Letter to the Editor – Milner, The UWI and Caribbean Freedom

By Alan Cobley, Pro Vice-Chancellor and Professor of South African History, The University of the West Indies

Early Life and Career:

Alfred Milner was born in Germany of German-British ancestry and attended Balliol College Oxford, where he won several prizes and graduated with First Class Honours. He was elected a fellow of New College, Oxford in 1877. He trained initially as a lawyer, then worked for a time as a writer on the Pall Mall Gazette. His writing was most notable for his strongly imperialist views, which marked him out in his own words as a ‘British race patriot’. He was a leading exponent of the social Darwinist thinking of the period who believed that as a ‘superior race’ the British had a moral right, and even a moral responsibility, to rule other peoples. According to E.T. Stokes, Milner was also an admirer of Bismarck, who ‘believed in the efficacy of a planned society, conceived and ordered by the scientific intelligence’ (Stokes 1969). He ran unsuccessfully for Parliament in 1885 before taking a job as private Secretary to an MP, George Goschen – who became Chancellor of the Exchequer in 1887. Goschen was instrumental in getting him his first overseas posting as under-secretary of Finance in the British administration of Egypt from 1889 to 1892, during which time he was credited with several reforms that helped to put the colony on a sounder administrative footing. He returned to England and served as chairman of the Board of Inland Revenue from 1892 to 1897.

Milner and the South African War of 1899-1902:

Several years of growing tension between the Boers of the South African Republic led by President Kruger and British imperial interests in South Africa over control of the gold mines on the Witwatersrand had culminated in the abortive Jameson Raid at the end of 1895. The Raid had been secretly sponsored by mine magnate and then Prime Minister of the Cape Colony Cecil Rhodes to wrest control of the Witwatersrand from the Boers and install a pro-British administration there. After the failure of the raid, relations between the British and the Boers in South Africa were poor, and the government in London was concerned that the British would lose influence in the region. Against this background, Milner was appointed as Governor of the Cape and British High Commissioner for Southern Africa in May 1897 with a mandate to restore and consolidate British imperial influence in Southern Africa (Worden: 28).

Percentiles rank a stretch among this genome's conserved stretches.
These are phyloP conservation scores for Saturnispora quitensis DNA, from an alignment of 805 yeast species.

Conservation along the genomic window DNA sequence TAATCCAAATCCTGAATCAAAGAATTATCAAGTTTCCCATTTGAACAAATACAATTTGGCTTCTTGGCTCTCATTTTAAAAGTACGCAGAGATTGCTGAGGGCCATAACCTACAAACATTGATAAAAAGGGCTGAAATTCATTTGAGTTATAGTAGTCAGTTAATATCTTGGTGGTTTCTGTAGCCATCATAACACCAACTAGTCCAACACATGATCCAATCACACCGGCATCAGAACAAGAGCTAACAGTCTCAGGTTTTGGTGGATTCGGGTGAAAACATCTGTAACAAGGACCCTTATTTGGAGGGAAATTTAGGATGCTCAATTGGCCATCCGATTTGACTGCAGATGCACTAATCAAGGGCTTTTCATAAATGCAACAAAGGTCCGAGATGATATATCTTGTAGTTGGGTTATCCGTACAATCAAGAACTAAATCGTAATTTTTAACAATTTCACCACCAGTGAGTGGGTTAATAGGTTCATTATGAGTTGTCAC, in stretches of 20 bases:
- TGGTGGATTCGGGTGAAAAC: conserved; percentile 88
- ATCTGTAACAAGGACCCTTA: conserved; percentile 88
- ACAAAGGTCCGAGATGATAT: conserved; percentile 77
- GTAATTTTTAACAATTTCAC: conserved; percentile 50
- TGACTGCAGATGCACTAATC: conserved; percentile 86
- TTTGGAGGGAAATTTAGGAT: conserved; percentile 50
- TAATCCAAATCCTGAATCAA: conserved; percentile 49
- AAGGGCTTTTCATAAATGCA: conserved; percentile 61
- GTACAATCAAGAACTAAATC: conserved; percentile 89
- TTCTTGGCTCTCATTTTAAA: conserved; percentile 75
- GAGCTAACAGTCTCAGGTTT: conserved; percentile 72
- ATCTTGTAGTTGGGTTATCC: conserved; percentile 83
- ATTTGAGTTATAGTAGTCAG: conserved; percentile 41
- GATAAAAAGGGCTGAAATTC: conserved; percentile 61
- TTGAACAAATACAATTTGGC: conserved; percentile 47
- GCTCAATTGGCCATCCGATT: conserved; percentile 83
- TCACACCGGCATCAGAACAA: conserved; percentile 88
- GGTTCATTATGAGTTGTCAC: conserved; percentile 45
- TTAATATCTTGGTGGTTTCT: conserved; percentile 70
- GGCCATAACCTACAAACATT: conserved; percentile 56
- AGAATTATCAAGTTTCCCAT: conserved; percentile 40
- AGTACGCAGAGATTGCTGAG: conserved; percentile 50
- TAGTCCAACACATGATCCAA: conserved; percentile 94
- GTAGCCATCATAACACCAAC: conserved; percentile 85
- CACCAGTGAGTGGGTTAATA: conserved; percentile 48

Since Milner considered the British a superior race to the Boers (Afrikaners), it was unacceptable to him that the British on the Witwatersrand should be under Boer control. He was even more concerned that access to the wealth of the gold mining industry might be lost to the British Empire: he wrote at the time that he considered this ‘the weakest link in the imperial chain’. After President Kruger was overwhelmingly re-elected as president in February 1898, Milner was convinced that the only way to ensure British dominance in the region was war with the Boers. In May 1899, after negotiations with Kruger broke down over Milner’s demands for extended political rights for the ‘Uitlanders’ (British settlers) in the Transvaal, he sent a telegram to the Colonial Secretary in London asserting that ‘the case for intervention is overwhelming … thousands of British subjects [are being] kept permanently in the position of helots’ (Thompson: 140). Eventually, Kruger was goaded into declaring war against Britain on 11 October 1899: he hoped for a swift victory before British military reinforcements could arrive.  A bitter and bloody war ensued – The South African War of 1899-1902 – which the British won eventually by deploying overwhelming military force against the Boers. This included conducting a scorched earth policy and rounding up tens of thousands of Boer and African civilians into the world’s first concentration camps in order to cut off their supply lines. Even at the time, this naked display of imperialism by the British in South Africa was seen as shocking: it informed the writing of JA Hobson’s famous book ‘Imperialism: A Study’ published in 1902.